Jeremy Hackett’s brand has come a long way since his days selling second-hand clothes at the “wrong end of the King’s Road”.
Words by Sophia Charalambous
From school drop-out to head of a global menswear business, Jeremy Hackett is quite the success story.
He started his clothing brand in 1983, selling second-hand tailoring.
This is despite admitting: “To be honest, I can barely sew a buttonhole.”
And now he has opened a new flagship Hackett store on Savile Row.
When he quit school, his Dad told him: “If you don’t pull your socks up you’ll end up working in a shop.”
But the designer has always worked in fashion, starting at a tailor in his native Bristol to working on the King’s Road and Savile Row by the age of 19.
He left to start buying and selling second-hand clothes in Fulham. The account manager called this a “retailer’s graveyard” because it was the “wrong end of the King’s Road”.
However, with all the young business people moving into the area, it seemed to work.
“It was the moment of Sloane Rangers, which moved into Yuppies. We’ve been branded so many different names over the years.
“We’re still just Hackett as far as I’m concerned. We’ve had every label you could throw at us,” he says.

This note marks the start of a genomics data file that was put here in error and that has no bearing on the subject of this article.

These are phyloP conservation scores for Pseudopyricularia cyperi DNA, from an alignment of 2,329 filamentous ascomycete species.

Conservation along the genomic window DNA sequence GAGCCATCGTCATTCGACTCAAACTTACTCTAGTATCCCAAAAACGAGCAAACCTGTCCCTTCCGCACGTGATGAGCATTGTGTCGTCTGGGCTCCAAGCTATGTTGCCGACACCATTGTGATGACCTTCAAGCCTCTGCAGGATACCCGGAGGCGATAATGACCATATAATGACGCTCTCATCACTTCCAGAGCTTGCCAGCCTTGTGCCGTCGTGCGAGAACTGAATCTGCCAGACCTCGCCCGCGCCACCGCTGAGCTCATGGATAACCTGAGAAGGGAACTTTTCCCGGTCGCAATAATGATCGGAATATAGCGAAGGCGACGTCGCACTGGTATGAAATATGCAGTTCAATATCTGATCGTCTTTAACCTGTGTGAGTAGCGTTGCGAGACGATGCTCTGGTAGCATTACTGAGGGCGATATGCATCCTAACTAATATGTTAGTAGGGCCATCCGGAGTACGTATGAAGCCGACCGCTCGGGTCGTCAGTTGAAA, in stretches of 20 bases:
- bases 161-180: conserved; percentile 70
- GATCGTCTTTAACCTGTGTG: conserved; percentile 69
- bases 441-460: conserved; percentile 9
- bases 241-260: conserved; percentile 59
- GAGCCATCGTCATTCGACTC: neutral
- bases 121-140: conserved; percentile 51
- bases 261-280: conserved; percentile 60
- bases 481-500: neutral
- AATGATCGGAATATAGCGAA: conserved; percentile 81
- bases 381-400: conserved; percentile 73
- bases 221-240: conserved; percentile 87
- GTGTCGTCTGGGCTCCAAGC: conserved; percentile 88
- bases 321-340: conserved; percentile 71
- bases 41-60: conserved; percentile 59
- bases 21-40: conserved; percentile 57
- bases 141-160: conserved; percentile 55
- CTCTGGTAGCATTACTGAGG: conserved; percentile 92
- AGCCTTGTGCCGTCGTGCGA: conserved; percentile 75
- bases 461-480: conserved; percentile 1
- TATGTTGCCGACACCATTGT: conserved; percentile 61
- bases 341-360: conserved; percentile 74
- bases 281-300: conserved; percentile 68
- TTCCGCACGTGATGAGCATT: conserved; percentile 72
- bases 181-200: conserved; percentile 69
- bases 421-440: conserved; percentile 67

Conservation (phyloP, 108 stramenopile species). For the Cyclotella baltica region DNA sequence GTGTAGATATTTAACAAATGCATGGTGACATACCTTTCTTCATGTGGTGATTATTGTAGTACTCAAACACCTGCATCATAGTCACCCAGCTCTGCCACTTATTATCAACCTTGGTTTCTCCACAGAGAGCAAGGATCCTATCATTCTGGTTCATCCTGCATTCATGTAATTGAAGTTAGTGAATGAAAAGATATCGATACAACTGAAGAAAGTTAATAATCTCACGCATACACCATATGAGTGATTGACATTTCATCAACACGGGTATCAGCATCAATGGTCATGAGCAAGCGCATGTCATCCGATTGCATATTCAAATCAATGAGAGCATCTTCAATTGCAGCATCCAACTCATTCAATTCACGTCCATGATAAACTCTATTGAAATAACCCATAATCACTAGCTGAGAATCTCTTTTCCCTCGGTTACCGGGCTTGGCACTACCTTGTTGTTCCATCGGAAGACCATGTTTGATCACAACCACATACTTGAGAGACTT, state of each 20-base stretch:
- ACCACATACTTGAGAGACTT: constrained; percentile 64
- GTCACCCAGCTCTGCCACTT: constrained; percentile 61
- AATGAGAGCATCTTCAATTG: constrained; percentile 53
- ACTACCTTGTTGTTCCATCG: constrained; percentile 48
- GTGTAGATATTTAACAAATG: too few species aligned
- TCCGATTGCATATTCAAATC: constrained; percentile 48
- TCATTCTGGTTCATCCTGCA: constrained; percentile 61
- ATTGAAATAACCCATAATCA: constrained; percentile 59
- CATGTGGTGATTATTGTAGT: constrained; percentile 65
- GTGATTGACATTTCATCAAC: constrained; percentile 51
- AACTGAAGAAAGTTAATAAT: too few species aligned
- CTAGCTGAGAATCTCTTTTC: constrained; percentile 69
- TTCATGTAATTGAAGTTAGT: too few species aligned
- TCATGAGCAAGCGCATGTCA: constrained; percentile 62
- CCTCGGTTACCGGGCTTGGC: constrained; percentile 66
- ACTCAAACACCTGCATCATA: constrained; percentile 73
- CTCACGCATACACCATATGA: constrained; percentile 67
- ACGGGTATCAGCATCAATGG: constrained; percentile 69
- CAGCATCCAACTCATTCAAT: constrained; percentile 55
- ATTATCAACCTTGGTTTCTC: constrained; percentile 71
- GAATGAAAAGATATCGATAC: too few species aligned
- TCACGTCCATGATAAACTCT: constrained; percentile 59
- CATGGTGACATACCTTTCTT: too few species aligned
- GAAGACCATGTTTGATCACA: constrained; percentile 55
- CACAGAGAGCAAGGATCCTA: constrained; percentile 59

Soon enough, the company became bigger than supply could manage.
So Hackett decided to make his own clothes, which led to “over-expanding” with five shops in Fulham.
“It’s become a monster but it was just as a bit of fun – no money, no business plan, no marketing plan and no PR,” he says.
“Looking back I would say we missed out by not having an accountant involved. But you know – still here.”
Hackett comes with such prestige that people often think the company is inherited, but that is testimony to how he has built his brand.
“Everybody today is a brand within 18 months of opening,” he says.
“You can’t just start a brand – a brand is a business that is nurtured and eventually becomes a brand.”
Hackett’s Savile Row store is going one better than previous openings with the bespoke service working entirely on location, which is also part of the lease agreement.
On opening, the first two people to order a bespoke suit were women.
Hackett is also proud to have fore-fronted sustainability by originally selling second-hand.
But today he believes that bespoke is sustainability.
“It is sustainable and environmentally friendly because 95 per cent of the cloths are wool and we work with Campaign for Wool.
“So we’re doing our bit. We’re using paper bags, not plastic. It’s good we’re all conscious of it. I think fast fashion will slow down. How can you buy and sell a t-shirt for £4? Somebody is suffering somewhere.”
And with what he says are “tough” conditions for retail at the moment, he emphasises the need for the human touch.
“A lot of it is about touch and human contact. The more they get involved with computers, generally, the more they’ll need an outlet for personal expression face to face.”